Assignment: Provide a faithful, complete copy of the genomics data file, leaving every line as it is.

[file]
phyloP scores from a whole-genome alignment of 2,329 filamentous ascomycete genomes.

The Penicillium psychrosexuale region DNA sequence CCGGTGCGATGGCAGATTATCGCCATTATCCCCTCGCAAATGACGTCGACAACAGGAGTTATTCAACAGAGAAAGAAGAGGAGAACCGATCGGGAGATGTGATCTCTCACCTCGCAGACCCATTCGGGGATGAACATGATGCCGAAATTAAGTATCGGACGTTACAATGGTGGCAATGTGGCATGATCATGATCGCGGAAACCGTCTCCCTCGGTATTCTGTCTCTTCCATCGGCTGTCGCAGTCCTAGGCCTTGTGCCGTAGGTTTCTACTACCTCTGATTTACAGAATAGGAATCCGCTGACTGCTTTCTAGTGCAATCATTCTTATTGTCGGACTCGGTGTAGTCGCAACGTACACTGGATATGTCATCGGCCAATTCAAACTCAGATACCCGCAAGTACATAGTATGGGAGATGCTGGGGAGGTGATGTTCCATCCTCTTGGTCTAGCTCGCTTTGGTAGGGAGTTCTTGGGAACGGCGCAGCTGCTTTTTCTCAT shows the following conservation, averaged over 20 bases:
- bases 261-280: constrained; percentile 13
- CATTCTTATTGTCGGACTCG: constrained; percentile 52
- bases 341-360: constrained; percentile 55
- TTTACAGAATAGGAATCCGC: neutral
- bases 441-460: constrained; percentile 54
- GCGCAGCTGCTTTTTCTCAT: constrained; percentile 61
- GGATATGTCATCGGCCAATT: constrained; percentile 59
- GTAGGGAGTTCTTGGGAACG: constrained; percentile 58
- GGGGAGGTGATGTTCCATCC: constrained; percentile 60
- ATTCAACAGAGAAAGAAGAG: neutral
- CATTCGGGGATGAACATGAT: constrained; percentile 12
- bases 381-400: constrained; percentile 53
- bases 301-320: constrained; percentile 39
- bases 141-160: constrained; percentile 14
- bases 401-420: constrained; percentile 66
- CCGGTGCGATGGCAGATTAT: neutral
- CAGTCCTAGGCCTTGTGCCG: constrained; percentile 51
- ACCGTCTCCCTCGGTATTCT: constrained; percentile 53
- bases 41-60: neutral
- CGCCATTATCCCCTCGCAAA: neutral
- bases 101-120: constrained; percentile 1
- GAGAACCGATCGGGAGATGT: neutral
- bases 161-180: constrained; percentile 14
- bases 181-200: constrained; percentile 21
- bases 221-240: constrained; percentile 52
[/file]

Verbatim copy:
phyloP scores from a whole-genome alignment of 2,329 filamentous ascomycete genomes.

The Penicillium psychrosexuale region DNA sequence CCGGTGCGATGGCAGATTATCGCCATTATCCCCTCGCAAATGACGTCGACAACAGGAGTTATTCAACAGAGAAAGAAGAGGAGAACCGATCGGGAGATGTGATCTCTCACCTCGCAGACCCATTCGGGGATGAACATGATGCCGAAATTAAGTATCGGACGTTACAATGGTGGCAATGTGGCATGATCATGATCGCGGAAACCGTCTCCCTCGGTATTCTGTCTCTTCCATCGGCTGTCGCAGTCCTAGGCCTTGTGCCGTAGGTTTCTACTACCTCTGATTTACAGAATAGGAATCCGCTGACTGCTTTCTAGTGCAATCATTCTTATTGTCGGACTCGGTGTAGTCGCAACGTACACTGGATATGTCATCGGCCAATTCAAACTCAGATACCCGCAAGTACATAGTATGGGAGATGCTGGGGAGGTGATGTTCCATCCTCTTGGTCTAGCTCGCTTTGGTAGGGAGTTCTTGGGAACGGCGCAGCTGCTTTTTCTCAT shows the following conservation, averaged over 20 bases:
- bases 261-280: constrained; percentile 13
- CATTCTTATTGTCGGACTCG: constrained; percentile 52
- bases 341-360: constrained; percentile 55
- TTTACAGAATAGGAATCCGC: neutral
- bases 441-460: constrained; percentile 54
- GCGCAGCTGCTTTTTCTCAT: constrained; percentile 61
- GGATATGTCATCGGCCAATT: constrained; percentile 59
- GTAGGGAGTTCTTGGGAACG: constrained; percentile 58
- GGGGAGGTGATGTTCCATCC: constrained; percentile 60
- ATTCAACAGAGAAAGAAGAG: neutral
- CATTCGGGGATGAACATGAT: constrained; percentile 12
- bases 381-400: constrained; percentile 53
- bases 301-320: constrained; percentile 39
- bases 141-160: constrained; percentile 14
- bases 401-420: constrained; percentile 66
- CCGGTGCGATGGCAGATTAT: neutral
- CAGTCCTAGGCCTTGTGCCG: constrained; percentile 51
- ACCGTCTCCCTCGGTATTCT: constrained; percentile 53
- bases 41-60: neutral
- CGCCATTATCCCCTCGCAAA: neutral
- bases 101-120: constrained; percentile 1
- GAGAACCGATCGGGAGATGT: neutral
- bases 161-180: constrained; percentile 14
- bases 181-200: constrained; percentile 21
- bases 221-240: constrained; percentile 52